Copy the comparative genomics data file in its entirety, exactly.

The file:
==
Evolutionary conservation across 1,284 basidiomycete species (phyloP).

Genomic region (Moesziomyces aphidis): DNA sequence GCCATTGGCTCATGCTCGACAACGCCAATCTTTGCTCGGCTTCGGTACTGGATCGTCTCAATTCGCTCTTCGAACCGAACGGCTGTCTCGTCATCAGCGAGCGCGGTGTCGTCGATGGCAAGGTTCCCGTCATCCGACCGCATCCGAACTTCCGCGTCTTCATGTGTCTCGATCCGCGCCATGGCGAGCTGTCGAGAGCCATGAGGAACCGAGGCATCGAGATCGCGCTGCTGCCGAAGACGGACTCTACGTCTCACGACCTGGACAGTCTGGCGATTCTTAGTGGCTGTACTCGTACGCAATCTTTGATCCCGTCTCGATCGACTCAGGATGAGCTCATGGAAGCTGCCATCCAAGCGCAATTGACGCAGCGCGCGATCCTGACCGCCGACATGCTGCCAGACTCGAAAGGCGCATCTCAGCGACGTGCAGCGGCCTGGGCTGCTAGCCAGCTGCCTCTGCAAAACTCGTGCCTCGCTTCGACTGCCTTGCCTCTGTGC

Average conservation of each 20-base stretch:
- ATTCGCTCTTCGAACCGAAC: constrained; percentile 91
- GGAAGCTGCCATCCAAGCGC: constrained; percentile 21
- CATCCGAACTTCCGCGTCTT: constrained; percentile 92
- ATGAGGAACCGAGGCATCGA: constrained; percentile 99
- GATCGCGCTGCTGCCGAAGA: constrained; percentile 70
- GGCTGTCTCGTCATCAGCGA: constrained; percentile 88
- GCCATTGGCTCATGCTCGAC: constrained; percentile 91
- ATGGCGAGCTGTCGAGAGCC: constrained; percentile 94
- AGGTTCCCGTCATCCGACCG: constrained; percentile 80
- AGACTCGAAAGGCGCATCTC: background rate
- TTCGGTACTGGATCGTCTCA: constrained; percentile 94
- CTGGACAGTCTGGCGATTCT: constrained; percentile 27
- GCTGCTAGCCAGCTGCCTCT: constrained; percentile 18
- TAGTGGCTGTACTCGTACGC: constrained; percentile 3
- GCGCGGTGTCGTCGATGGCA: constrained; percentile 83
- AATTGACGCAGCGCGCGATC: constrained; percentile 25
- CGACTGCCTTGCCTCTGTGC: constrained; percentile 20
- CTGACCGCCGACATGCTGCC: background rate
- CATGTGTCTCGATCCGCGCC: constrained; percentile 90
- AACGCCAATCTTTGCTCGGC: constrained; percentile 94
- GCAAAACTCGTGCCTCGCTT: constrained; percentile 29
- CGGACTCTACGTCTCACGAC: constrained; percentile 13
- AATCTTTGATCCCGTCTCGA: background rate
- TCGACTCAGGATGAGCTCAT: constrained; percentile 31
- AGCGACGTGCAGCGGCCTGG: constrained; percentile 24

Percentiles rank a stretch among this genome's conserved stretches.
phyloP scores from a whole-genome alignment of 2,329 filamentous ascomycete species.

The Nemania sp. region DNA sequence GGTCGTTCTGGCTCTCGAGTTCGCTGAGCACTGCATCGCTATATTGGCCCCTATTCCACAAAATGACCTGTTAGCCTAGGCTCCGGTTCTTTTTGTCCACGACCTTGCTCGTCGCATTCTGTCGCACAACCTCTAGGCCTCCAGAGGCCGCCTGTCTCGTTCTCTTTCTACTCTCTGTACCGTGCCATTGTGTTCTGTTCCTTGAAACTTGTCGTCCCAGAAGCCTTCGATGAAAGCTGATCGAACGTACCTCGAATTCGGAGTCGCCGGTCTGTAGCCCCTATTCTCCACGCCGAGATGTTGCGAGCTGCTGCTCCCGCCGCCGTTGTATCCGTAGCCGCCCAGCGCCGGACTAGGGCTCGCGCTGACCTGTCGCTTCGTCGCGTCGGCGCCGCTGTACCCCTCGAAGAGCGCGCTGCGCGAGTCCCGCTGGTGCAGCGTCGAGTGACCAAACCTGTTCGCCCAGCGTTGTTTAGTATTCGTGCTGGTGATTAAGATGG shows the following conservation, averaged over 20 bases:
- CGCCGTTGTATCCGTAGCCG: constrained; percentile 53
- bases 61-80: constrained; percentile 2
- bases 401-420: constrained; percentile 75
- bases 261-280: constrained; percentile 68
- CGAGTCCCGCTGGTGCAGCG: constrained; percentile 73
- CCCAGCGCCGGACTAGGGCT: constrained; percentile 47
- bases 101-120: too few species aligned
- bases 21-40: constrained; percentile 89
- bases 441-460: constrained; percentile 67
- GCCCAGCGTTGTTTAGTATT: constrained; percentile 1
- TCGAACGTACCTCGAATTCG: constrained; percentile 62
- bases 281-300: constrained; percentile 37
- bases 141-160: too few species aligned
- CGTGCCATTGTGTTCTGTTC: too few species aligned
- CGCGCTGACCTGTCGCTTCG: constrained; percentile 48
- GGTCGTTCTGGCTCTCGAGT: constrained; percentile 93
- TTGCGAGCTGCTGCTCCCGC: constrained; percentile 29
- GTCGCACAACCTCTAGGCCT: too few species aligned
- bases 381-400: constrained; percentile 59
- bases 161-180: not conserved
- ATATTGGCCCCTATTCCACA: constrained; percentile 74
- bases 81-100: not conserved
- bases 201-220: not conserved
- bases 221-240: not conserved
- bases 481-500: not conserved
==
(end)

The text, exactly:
Evolutionary conservation across 1,284 basidiomycete species (phyloP).

Genomic region (Moesziomyces aphidis): DNA sequence GCCATTGGCTCATGCTCGACAACGCCAATCTTTGCTCGGCTTCGGTACTGGATCGTCTCAATTCGCTCTTCGAACCGAACGGCTGTCTCGTCATCAGCGAGCGCGGTGTCGTCGATGGCAAGGTTCCCGTCATCCGACCGCATCCGAACTTCCGCGTCTTCATGTGTCTCGATCCGCGCCATGGCGAGCTGTCGAGAGCCATGAGGAACCGAGGCATCGAGATCGCGCTGCTGCCGAAGACGGACTCTACGTCTCACGACCTGGACAGTCTGGCGATTCTTAGTGGCTGTACTCGTACGCAATCTTTGATCCCGTCTCGATCGACTCAGGATGAGCTCATGGAAGCTGCCATCCAAGCGCAATTGACGCAGCGCGCGATCCTGACCGCCGACATGCTGCCAGACTCGAAAGGCGCATCTCAGCGACGTGCAGCGGCCTGGGCTGCTAGCCAGCTGCCTCTGCAAAACTCGTGCCTCGCTTCGACTGCCTTGCCTCTGTGC

Average conservation of each 20-base stretch:
- ATTCGCTCTTCGAACCGAAC: constrained; percentile 91
- GGAAGCTGCCATCCAAGCGC: constrained; percentile 21
- CATCCGAACTTCCGCGTCTT: constrained; percentile 92
- ATGAGGAACCGAGGCATCGA: constrained; percentile 99
- GATCGCGCTGCTGCCGAAGA: constrained; percentile 70
- GGCTGTCTCGTCATCAGCGA: constrained; percentile 88
- GCCATTGGCTCATGCTCGAC: constrained; percentile 91
- ATGGCGAGCTGTCGAGAGCC: constrained; percentile 94
- AGGTTCCCGTCATCCGACCG: constrained; percentile 80
- AGACTCGAAAGGCGCATCTC: background rate
- TTCGGTACTGGATCGTCTCA: constrained; percentile 94
- CTGGACAGTCTGGCGATTCT: constrained; percentile 27
- GCTGCTAGCCAGCTGCCTCT: constrained; percentile 18
- TAGTGGCTGTACTCGTACGC: constrained; percentile 3
- GCGCGGTGTCGTCGATGGCA: constrained; percentile 83
- AATTGACGCAGCGCGCGATC: constrained; percentile 25
- CGACTGCCTTGCCTCTGTGC: constrained; percentile 20
- CTGACCGCCGACATGCTGCC: background rate
- CATGTGTCTCGATCCGCGCC: constrained; percentile 90
- AACGCCAATCTTTGCTCGGC: constrained; percentile 94
- GCAAAACTCGTGCCTCGCTT: constrained; percentile 29
- CGGACTCTACGTCTCACGAC: constrained; percentile 13
- AATCTTTGATCCCGTCTCGA: background rate
- TCGACTCAGGATGAGCTCAT: constrained; percentile 31
- AGCGACGTGCAGCGGCCTGG: constrained; percentile 24

Percentiles rank a stretch among this genome's conserved stretches.
phyloP scores from a whole-genome alignment of 2,329 filamentous ascomycete species.

The Nemania sp. region DNA sequence GGTCGTTCTGGCTCTCGAGTTCGCTGAGCACTGCATCGCTATATTGGCCCCTATTCCACAAAATGACCTGTTAGCCTAGGCTCCGGTTCTTTTTGTCCACGACCTTGCTCGTCGCATTCTGTCGCACAACCTCTAGGCCTCCAGAGGCCGCCTGTCTCGTTCTCTTTCTACTCTCTGTACCGTGCCATTGTGTTCTGTTCCTTGAAACTTGTCGTCCCAGAAGCCTTCGATGAAAGCTGATCGAACGTACCTCGAATTCGGAGTCGCCGGTCTGTAGCCCCTATTCTCCACGCCGAGATGTTGCGAGCTGCTGCTCCCGCCGCCGTTGTATCCGTAGCCGCCCAGCGCCGGACTAGGGCTCGCGCTGACCTGTCGCTTCGTCGCGTCGGCGCCGCTGTACCCCTCGAAGAGCGCGCTGCGCGAGTCCCGCTGGTGCAGCGTCGAGTGACCAAACCTGTTCGCCCAGCGTTGTTTAGTATTCGTGCTGGTGATTAAGATGG shows the following conservation, averaged over 20 bases:
- CGCCGTTGTATCCGTAGCCG: constrained; percentile 53
- bases 61-80: constrained; percentile 2
- bases 401-420: constrained; percentile 75
- bases 261-280: constrained; percentile 68
- CGAGTCCCGCTGGTGCAGCG: constrained; percentile 73
- CCCAGCGCCGGACTAGGGCT: constrained; percentile 47
- bases 101-120: too few species aligned
- bases 21-40: constrained; percentile 89
- bases 441-460: constrained; percentile 67
- GCCCAGCGTTGTTTAGTATT: constrained; percentile 1
- TCGAACGTACCTCGAATTCG: constrained; percentile 62
- bases 281-300: constrained; percentile 37
- bases 141-160: too few species aligned
- CGTGCCATTGTGTTCTGTTC: too few species aligned
- CGCGCTGACCTGTCGCTTCG: constrained; percentile 48
- GGTCGTTCTGGCTCTCGAGT: constrained; percentile 93
- TTGCGAGCTGCTGCTCCCGC: constrained; percentile 29
- GTCGCACAACCTCTAGGCCT: too few species aligned
- bases 381-400: constrained; percentile 59
- bases 161-180: not conserved
- ATATTGGCCCCTATTCCACA: constrained; percentile 74
- bases 81-100: not conserved
- bases 201-220: not conserved
- bases 221-240: not conserved
- bases 481-500: not conserved